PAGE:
In 2004, we (FCHS) received a grant from the State Historical Society of Iowa to microfilm the complete Harriman –Nielsen letter collection. The microfilm images of the letters are also preserved in digital form. The Harriman-Nielsen Board of directors has decided to send a copy of the letter collection to the Danish Emigration Archive in Aalborg, Denmark.
During the process of restoring the house, the 2,300 letters—dating from 1897 to 1999—were found. The letters were written principally by Chris and Anna, their brothers, sisters, and other relatives who lived in Denmark. Since no one in Hampton could read or speak Danish, the letters remained an intriguing, but largely unknowable, treasure until 2004, when Dr. James Iversen, professor emeritus of aerospace engineering at Iowa State University and the past president of the Danish American Heritage Society, agreed to translate many of the letters.
Soon after Dr. Iversen began examining the letters, he realized he was working with something special. “This set of letters and other documentary materials are unique and quite valuable,” said Dr. Iversen. “I and three others have so far translated into English about 750 of the letters written in Danish, so that the people of Franklin County and other potential researchers can read them.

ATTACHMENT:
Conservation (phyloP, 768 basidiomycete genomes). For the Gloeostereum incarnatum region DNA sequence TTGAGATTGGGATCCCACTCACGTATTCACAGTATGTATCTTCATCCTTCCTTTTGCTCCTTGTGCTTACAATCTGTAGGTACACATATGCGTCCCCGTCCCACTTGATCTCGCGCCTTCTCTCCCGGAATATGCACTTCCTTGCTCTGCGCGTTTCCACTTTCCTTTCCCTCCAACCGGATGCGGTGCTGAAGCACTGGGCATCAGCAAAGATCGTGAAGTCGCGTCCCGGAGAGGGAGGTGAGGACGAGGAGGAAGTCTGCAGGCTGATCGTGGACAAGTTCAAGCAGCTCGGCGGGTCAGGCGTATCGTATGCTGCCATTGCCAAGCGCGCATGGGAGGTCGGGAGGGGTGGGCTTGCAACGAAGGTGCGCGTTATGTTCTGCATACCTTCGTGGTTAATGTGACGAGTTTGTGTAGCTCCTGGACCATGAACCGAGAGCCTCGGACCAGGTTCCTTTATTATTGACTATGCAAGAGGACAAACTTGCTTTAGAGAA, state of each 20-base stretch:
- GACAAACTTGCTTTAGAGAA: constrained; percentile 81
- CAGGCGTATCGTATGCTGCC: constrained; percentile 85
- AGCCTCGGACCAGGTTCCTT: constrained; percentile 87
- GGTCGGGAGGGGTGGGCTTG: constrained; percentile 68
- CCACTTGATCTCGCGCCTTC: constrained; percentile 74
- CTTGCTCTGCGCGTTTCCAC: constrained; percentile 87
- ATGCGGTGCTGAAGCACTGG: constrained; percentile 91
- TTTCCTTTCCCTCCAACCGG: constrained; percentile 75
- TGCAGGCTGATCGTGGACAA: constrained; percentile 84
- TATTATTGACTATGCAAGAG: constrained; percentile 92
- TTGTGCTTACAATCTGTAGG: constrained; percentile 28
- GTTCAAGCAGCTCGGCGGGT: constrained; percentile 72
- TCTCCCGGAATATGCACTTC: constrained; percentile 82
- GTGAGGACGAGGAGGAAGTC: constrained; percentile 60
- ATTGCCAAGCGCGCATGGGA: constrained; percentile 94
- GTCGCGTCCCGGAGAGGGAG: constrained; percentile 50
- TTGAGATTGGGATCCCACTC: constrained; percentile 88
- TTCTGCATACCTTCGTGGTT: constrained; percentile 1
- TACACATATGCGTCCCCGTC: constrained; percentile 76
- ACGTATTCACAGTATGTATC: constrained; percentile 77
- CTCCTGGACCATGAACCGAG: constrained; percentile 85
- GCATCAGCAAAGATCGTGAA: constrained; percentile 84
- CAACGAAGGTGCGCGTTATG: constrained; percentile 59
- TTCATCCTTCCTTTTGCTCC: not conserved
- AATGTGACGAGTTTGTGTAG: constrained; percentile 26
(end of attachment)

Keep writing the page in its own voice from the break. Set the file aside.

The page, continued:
“These letters convey much information about the Nielsen family and their relatives and friends, in both Denmark and the United States. In addition, there are many interesting and important references to the history of Europe, particularly Denmark, the United States, and earth-shattering world events, such as World War I, the Great Depression, and World War II.”
During a trip to Denmark in September 2010, Dr. and Mrs. Iversen met with ten relatives of the Nielsen family. They were descendants (and their spouses) of Chris Nielsen’s sister Mette, who married farmer Mads Larsen in 1895. Between the two of them, Mette and Mads wrote letters to her brother Chris fairly often during the first half of the twentieth century, and there are 125 letters preserved in the collection written by one or both of these two.
The five grandchildren of Mads and Mette, who the Iversens met in September, are also represented in the letter collection, having themselves written, collectively, more than 90 letters, mostly in the second half of the twentieth century. After meeting with the family members, the Iversens met with Rasmus Falk, a computer specialist with the Danish Emigration Archive in Aalborg, Denmark.
As a result of this meeting, the Harriman-Nielsen Board of Directors approved the sending of a digitized copy of the letter collection to the archive in Aalborg, where, not only historical researchers, but also the descendants of Chris Nielsen’s brother Jens and three of Chris’s sisters will have access to them. There is much family history, on both sides of the Atlantic, contained in these letters.
Most of all perhaps, copies of the letters will be back where they belong: in Denmark where the remarkable story of an immigrant family named Nielsen first began. There, family members and relatives will have unlimited access to them.
submitted by Doreen Petersen